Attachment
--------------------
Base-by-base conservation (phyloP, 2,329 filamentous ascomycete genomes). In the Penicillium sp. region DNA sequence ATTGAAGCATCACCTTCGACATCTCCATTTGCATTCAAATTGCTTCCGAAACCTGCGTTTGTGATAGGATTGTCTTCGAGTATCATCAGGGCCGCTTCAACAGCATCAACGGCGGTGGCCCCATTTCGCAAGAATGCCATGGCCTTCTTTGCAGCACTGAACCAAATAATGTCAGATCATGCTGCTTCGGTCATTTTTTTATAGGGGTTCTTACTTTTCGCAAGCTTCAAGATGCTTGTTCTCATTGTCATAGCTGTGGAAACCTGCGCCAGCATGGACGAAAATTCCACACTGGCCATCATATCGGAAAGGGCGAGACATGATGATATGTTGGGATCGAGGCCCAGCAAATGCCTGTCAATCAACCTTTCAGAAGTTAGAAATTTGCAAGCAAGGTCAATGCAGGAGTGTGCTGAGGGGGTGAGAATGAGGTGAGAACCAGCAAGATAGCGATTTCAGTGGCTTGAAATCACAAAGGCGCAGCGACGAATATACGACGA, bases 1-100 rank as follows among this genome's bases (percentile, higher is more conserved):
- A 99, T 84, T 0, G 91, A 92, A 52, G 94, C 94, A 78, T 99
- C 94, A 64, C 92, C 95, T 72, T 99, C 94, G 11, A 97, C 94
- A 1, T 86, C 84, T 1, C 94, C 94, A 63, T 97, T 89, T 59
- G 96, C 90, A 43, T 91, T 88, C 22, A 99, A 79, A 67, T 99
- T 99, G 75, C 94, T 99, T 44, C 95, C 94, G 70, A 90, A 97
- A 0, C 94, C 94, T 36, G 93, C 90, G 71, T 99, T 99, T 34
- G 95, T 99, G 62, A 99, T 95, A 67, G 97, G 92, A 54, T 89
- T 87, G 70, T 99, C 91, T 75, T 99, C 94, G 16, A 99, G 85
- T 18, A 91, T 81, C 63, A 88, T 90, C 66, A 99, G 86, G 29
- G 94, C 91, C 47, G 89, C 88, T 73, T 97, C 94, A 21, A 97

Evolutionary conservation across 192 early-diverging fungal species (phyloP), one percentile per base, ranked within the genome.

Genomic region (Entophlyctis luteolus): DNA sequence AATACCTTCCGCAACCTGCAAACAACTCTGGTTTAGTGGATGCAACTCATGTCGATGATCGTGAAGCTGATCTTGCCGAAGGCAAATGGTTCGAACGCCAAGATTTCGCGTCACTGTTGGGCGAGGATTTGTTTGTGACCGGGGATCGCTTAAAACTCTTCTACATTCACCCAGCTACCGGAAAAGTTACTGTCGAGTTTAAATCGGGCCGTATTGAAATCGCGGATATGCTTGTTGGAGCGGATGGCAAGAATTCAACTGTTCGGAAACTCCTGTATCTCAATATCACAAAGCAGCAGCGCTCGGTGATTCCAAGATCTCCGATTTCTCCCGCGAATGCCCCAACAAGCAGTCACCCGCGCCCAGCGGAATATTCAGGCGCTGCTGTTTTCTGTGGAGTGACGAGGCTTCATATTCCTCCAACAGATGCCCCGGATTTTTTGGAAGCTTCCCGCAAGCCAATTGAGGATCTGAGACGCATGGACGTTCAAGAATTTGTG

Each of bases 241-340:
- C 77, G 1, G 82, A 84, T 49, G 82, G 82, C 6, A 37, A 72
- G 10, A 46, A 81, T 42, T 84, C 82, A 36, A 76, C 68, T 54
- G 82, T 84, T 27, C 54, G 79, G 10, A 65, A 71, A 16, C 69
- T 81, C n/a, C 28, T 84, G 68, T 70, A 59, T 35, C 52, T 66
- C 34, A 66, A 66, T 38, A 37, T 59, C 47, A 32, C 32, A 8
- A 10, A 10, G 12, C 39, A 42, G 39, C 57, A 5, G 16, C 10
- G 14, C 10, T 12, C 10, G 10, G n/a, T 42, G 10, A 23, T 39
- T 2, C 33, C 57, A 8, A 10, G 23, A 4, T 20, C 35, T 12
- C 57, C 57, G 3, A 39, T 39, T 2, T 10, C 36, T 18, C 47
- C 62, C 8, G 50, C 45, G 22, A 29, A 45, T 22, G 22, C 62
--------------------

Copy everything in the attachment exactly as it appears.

Base-by-base conservation (phyloP, 2,329 filamentous ascomycete genomes). In the Penicillium sp. region DNA sequence ATTGAAGCATCACCTTCGACATCTCCATTTGCATTCAAATTGCTTCCGAAACCTGCGTTTGTGATAGGATTGTCTTCGAGTATCATCAGGGCCGCTTCAACAGCATCAACGGCGGTGGCCCCATTTCGCAAGAATGCCATGGCCTTCTTTGCAGCACTGAACCAAATAATGTCAGATCATGCTGCTTCGGTCATTTTTTTATAGGGGTTCTTACTTTTCGCAAGCTTCAAGATGCTTGTTCTCATTGTCATAGCTGTGGAAACCTGCGCCAGCATGGACGAAAATTCCACACTGGCCATCATATCGGAAAGGGCGAGACATGATGATATGTTGGGATCGAGGCCCAGCAAATGCCTGTCAATCAACCTTTCAGAAGTTAGAAATTTGCAAGCAAGGTCAATGCAGGAGTGTGCTGAGGGGGTGAGAATGAGGTGAGAACCAGCAAGATAGCGATTTCAGTGGCTTGAAATCACAAAGGCGCAGCGACGAATATACGACGA, bases 1-100 rank as follows among this genome's bases (percentile, higher is more conserved):
- A 99, T 84, T 0, G 91, A 92, A 52, G 94, C 94, A 78, T 99
- C 94, A 64, C 92, C 95, T 72, T 99, C 94, G 11, A 97, C 94
- A 1, T 86, C 84, T 1, C 94, C 94, A 63, T 97, T 89, T 59
- G 96, C 90, A 43, T 91, T 88, C 22, A 99, A 79, A 67, T 99
- T 99, G 75, C 94, T 99, T 44, C 95, C 94, G 70, A 90, A 97
- A 0, C 94, C 94, T 36, G 93, C 90, G 71, T 99, T 99, T 34
- G 95, T 99, G 62, A 99, T 95, A 67, G 97, G 92, A 54, T 89
- T 87, G 70, T 99, C 91, T 75, T 99, C 94, G 16, A 99, G 85
- T 18, A 91, T 81, C 63, A 88, T 90, C 66, A 99, G 86, G 29
- G 94, C 91, C 47, G 89, C 88, T 73, T 97, C 94, A 21, A 97

Evolutionary conservation across 192 early-diverging fungal species (phyloP), one percentile per base, ranked within the genome.

Genomic region (Entophlyctis luteolus): DNA sequence AATACCTTCCGCAACCTGCAAACAACTCTGGTTTAGTGGATGCAACTCATGTCGATGATCGTGAAGCTGATCTTGCCGAAGGCAAATGGTTCGAACGCCAAGATTTCGCGTCACTGTTGGGCGAGGATTTGTTTGTGACCGGGGATCGCTTAAAACTCTTCTACATTCACCCAGCTACCGGAAAAGTTACTGTCGAGTTTAAATCGGGCCGTATTGAAATCGCGGATATGCTTGTTGGAGCGGATGGCAAGAATTCAACTGTTCGGAAACTCCTGTATCTCAATATCACAAAGCAGCAGCGCTCGGTGATTCCAAGATCTCCGATTTCTCCCGCGAATGCCCCAACAAGCAGTCACCCGCGCCCAGCGGAATATTCAGGCGCTGCTGTTTTCTGTGGAGTGACGAGGCTTCATATTCCTCCAACAGATGCCCCGGATTTTTTGGAAGCTTCCCGCAAGCCAATTGAGGATCTGAGACGCATGGACGTTCAAGAATTTGTG

Each of bases 241-340:
- C 77, G 1, G 82, A 84, T 49, G 82, G 82, C 6, A 37, A 72
- G 10, A 46, A 81, T 42, T 84, C 82, A 36, A 76, C 68, T 54
- G 82, T 84, T 27, C 54, G 79, G 10, A 65, A 71, A 16, C 69
- T 81, C n/a, C 28, T 84, G 68, T 70, A 59, T 35, C 52, T 66
- C 34, A 66, A 66, T 38, A 37, T 59, C 47, A 32, C 32, A 8
- A 10, A 10, G 12, C 39, A 42, G 39, C 57, A 5, G 16, C 10
- G 14, C 10, T 12, C 10, G 10, G n/a, T 42, G 10, A 23, T 39
- T 2, C 33, C 57, A 8, A 10, G 23, A 4, T 20, C 35, T 12
- C 57, C 57, G 3, A 39, T 39, T 2, T 10, C 36, T 18, C 47
- C 62, C 8, G 50, C 45, G 22, A 29, A 45, T 22, G 22, C 62